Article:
Mississippi working on Pre-K prep
More than half of the state's children aren't meeting the mark to be ready for kindergarten.
Johanna Lebern is Pre-K teacher at Pearl.
"I taught Pre-K, kindergarten and then I'm back in Pre-K. And one of the things I noticed when I was in kindergarten was that we had a lot of kids coming to us that were not ready," said Lebern.
It's something the state is working to change. Pearl saw its scores on the kindergarten readiness test and realized it was time to bring back their Pre-K program five years ago.
"A lot of our parents didn't have the monetary means to send their children to a quality private daycare that would provide the educational piece that they were missing," said Canda Jackson, principal at Pearl Lower Elementary.
Interacting with other children and motor skills are a critical part of preparing young children for kindergarten.
"The social skills that they're getting here are absolutely one of the most important things we do, in our opinion. They need to learn how to communicate and use language to do so," Lebern said.
Identifying letters, numbers, shapes and colors may seem small but it's the building blocks they need. And it translates to less remediation in the following school years.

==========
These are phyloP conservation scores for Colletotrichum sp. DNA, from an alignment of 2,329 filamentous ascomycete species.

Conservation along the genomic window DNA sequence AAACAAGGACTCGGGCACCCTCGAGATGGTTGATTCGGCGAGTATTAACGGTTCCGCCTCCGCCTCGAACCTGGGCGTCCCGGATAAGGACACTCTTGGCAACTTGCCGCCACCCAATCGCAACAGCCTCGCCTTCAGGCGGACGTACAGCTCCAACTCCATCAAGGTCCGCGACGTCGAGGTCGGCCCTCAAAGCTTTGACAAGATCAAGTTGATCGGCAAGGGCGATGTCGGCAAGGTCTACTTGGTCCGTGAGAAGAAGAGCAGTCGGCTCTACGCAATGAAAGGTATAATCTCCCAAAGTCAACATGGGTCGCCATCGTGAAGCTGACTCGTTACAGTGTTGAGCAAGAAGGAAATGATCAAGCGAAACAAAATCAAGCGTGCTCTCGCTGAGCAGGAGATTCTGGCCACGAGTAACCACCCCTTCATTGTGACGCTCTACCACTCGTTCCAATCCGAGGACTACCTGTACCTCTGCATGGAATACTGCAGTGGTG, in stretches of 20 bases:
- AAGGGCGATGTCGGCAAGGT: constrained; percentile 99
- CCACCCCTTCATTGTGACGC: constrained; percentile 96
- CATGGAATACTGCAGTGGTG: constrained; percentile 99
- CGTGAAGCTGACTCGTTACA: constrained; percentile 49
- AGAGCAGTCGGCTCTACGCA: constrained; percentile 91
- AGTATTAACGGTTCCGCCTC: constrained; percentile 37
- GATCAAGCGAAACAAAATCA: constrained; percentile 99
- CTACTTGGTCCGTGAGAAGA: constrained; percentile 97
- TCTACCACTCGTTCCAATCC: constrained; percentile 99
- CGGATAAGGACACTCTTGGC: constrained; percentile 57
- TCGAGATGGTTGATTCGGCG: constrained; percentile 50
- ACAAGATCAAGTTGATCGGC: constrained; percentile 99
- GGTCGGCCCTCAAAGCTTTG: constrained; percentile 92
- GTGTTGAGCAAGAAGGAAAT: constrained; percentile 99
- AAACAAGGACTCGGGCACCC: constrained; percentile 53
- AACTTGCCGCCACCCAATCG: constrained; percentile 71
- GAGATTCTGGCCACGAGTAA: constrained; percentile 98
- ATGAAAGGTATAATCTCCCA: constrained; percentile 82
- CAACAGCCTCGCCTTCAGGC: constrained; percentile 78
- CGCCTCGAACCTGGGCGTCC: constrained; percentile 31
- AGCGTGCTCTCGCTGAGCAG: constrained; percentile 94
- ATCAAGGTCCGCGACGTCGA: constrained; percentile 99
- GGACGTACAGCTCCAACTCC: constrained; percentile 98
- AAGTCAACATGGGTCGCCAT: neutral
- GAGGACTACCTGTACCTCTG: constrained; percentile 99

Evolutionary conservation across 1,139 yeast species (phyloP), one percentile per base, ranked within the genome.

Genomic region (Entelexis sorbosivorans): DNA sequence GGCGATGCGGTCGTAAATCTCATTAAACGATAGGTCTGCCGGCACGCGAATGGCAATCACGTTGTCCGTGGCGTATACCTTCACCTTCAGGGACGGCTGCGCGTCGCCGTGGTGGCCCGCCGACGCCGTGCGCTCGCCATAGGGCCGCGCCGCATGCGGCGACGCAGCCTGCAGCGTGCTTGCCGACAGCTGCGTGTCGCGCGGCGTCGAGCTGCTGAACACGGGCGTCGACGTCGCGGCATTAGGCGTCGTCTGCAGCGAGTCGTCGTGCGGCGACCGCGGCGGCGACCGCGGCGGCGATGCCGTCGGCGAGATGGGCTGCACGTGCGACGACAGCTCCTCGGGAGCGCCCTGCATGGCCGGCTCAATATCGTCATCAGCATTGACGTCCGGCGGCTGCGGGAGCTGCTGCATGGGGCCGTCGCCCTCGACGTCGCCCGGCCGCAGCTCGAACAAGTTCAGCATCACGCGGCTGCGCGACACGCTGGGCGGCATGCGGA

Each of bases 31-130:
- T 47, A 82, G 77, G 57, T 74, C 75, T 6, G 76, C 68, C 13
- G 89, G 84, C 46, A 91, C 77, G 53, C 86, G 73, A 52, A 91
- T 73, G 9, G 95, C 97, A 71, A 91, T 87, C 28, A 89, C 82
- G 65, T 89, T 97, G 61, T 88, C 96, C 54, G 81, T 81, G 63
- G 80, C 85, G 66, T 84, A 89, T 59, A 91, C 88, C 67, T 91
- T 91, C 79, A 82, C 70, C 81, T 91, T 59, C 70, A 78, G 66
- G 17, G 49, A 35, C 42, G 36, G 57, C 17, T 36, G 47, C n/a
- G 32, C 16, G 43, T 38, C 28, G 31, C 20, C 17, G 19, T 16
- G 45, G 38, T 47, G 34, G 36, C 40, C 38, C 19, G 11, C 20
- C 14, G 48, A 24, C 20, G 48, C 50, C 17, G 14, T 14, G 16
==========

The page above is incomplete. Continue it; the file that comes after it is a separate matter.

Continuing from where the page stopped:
"We know that that 3rd grade reading assessment is comprehension. But you can't have the comprehension if they don't have the reading skills that they need," said Nikki Graham, principal of Pearl Northside Elementary.
And they don't want to see students behind before they ever begin.
"Plus you still have to get them prepared with the 2nd and 3rd grade standards," said Graham. "So it's like you're trying to close large gaps and it's difficult if they don't have those foundational skills."
Preschool isn't required in Mississippi. But the state has been taking steps in recent years to expand early childhood learning. And that means expanded access for families and children.